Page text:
Google Earth reveals hidden Kildare images which emerged during drought

Pictures from last June reveal the ancient history all around us

Google Earth reveals hidden Kildare images which emerged during drought

Ringfort at Dalkinstown near Calverstown Pictures: Google Earth

Almost 50 images of archaeological features in Kildare have been published in the last few days by Anthony Murphy, man who discovered a previously unknown late Neolithic ceremonial enclosure near Newgrange.

Mr Murphy, a journalist from Drogheda used Google Earth satellite images which were taken in mid June 2018 to search for tell tale signs in fields around the county.

At the time Ireland was in the midst of a drought, which revealed previous disturbance in the soil such as those caused by ancient constructions.

This is crucial because the next time Google updates its satellite images, which occurs between one and three years, those images will have disappeared under new grass or crops.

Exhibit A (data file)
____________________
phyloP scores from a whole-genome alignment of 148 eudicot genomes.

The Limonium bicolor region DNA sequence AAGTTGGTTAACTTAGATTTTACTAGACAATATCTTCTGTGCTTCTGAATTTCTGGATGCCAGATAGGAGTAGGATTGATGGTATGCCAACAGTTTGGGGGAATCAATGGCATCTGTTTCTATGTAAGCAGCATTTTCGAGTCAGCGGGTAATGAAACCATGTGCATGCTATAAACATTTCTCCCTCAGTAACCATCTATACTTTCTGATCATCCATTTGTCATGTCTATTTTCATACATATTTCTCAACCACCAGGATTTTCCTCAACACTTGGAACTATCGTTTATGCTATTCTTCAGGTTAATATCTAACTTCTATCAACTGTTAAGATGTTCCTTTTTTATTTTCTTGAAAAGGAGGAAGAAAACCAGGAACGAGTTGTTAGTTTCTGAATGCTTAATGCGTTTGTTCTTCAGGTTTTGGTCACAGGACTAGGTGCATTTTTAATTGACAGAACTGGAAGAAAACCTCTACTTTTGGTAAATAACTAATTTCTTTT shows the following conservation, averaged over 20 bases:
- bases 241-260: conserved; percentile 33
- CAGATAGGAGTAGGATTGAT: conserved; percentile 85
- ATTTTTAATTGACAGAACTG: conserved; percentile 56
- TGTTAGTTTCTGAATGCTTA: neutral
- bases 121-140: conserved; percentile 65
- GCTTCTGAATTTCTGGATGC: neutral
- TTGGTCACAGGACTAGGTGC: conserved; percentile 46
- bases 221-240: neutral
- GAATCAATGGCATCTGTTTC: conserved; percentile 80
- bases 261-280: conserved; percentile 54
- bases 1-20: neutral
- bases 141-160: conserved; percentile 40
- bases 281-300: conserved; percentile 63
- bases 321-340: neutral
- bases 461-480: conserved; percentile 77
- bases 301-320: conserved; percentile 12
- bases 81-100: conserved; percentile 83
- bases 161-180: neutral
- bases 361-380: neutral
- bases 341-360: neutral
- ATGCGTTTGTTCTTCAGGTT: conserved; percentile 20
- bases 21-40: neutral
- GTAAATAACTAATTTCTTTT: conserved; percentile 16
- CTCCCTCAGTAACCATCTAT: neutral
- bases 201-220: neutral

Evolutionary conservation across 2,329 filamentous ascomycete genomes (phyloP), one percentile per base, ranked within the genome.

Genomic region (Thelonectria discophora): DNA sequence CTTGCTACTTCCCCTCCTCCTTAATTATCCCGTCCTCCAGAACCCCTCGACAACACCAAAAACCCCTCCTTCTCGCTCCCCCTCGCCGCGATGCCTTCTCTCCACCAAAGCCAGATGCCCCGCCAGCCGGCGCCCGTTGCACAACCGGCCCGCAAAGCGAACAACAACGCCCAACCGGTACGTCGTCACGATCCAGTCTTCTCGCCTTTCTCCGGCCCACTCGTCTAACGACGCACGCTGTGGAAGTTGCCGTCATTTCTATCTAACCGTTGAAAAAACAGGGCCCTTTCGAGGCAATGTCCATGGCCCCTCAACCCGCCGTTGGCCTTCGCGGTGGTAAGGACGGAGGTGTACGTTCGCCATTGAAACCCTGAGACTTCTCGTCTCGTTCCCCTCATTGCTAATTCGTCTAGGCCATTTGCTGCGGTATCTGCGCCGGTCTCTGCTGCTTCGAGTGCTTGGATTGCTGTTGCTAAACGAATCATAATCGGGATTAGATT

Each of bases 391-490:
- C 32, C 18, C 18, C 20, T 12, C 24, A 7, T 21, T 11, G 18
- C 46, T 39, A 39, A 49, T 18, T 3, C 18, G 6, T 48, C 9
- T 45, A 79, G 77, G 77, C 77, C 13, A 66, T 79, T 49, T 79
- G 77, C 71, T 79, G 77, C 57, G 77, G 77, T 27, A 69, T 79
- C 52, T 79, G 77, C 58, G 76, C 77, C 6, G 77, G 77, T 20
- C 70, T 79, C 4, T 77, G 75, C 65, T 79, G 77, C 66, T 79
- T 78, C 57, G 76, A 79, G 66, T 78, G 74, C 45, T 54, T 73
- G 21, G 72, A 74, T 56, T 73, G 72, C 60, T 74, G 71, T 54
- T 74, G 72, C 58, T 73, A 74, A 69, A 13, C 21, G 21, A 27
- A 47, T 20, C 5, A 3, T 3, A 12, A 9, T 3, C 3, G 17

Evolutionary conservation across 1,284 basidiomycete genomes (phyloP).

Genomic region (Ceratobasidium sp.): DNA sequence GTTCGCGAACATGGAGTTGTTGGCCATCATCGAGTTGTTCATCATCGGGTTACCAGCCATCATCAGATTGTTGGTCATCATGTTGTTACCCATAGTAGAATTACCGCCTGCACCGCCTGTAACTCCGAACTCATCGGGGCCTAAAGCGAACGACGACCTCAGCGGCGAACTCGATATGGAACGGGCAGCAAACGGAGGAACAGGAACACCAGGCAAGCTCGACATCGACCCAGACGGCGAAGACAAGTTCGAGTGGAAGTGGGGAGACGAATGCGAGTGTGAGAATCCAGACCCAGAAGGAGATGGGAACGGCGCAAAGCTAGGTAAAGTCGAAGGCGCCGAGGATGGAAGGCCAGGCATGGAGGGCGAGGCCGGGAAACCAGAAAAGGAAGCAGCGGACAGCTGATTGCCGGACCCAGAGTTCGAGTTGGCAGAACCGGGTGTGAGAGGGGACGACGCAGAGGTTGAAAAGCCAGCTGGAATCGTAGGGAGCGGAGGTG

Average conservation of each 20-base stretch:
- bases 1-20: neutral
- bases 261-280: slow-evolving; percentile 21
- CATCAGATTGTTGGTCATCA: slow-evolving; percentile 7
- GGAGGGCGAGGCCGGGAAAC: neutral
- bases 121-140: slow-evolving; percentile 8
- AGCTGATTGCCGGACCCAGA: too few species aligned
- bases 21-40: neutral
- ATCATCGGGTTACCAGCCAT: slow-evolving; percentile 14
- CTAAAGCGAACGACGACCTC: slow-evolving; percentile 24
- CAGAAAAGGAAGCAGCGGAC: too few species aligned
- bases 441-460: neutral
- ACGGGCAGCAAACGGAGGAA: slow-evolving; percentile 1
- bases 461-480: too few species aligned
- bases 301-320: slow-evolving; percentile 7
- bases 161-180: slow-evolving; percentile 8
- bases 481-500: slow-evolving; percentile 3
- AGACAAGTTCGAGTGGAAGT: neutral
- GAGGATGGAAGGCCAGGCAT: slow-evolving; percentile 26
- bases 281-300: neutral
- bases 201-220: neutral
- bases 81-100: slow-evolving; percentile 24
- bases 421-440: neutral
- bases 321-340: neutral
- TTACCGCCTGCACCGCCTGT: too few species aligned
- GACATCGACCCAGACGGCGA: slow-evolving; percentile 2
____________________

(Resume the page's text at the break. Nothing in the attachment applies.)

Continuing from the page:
A moated site at Clogorrow, near Narraghmore

These included ring forts, outlines of field structures, a deserted medieval settlement and enclosures of various kinds.

Mr Murphy said that one of the most impressive was at Oldtowndonore (essentially in land behind Mondello Park).

It features a series of enclosures stretched across two fields and what appears to be an avenue leading into them.

While some of these structures are already known about and recorded in the official Record of Monuments and Places, many are entirely unknown.

Ringfort at Donadea

Of the 47, quite a few appear to be scattered around the south and south west of the county near Crookstown.

There’s also a good few around Rathangan and Oldtowndonore, near Caragh.

This was because the features tended to show up better on arable land.

“More than 50% of what I found was in Kildare,” he told the Leinster Leader, and said he believed it was because the Google’s images of other counties did not date back to June last year.

Some date back as far as 4,000 years and some are from the relatively more recent Medieval times (500 to 1,500 years ago).

Mr Murphy says that we are never more than 100 or 200 metres away from an archaeological feature and that there is so much history under our feet, and believes it’s a pity that so many were leveled.

Unfortunately a little faint compared to other images, but this is only one of several impressive features from Oldtowndonore

Pair of enclosures at Kilgowan near Narraghmore

A part of a field system at Tippeenan Upper near Calverstown

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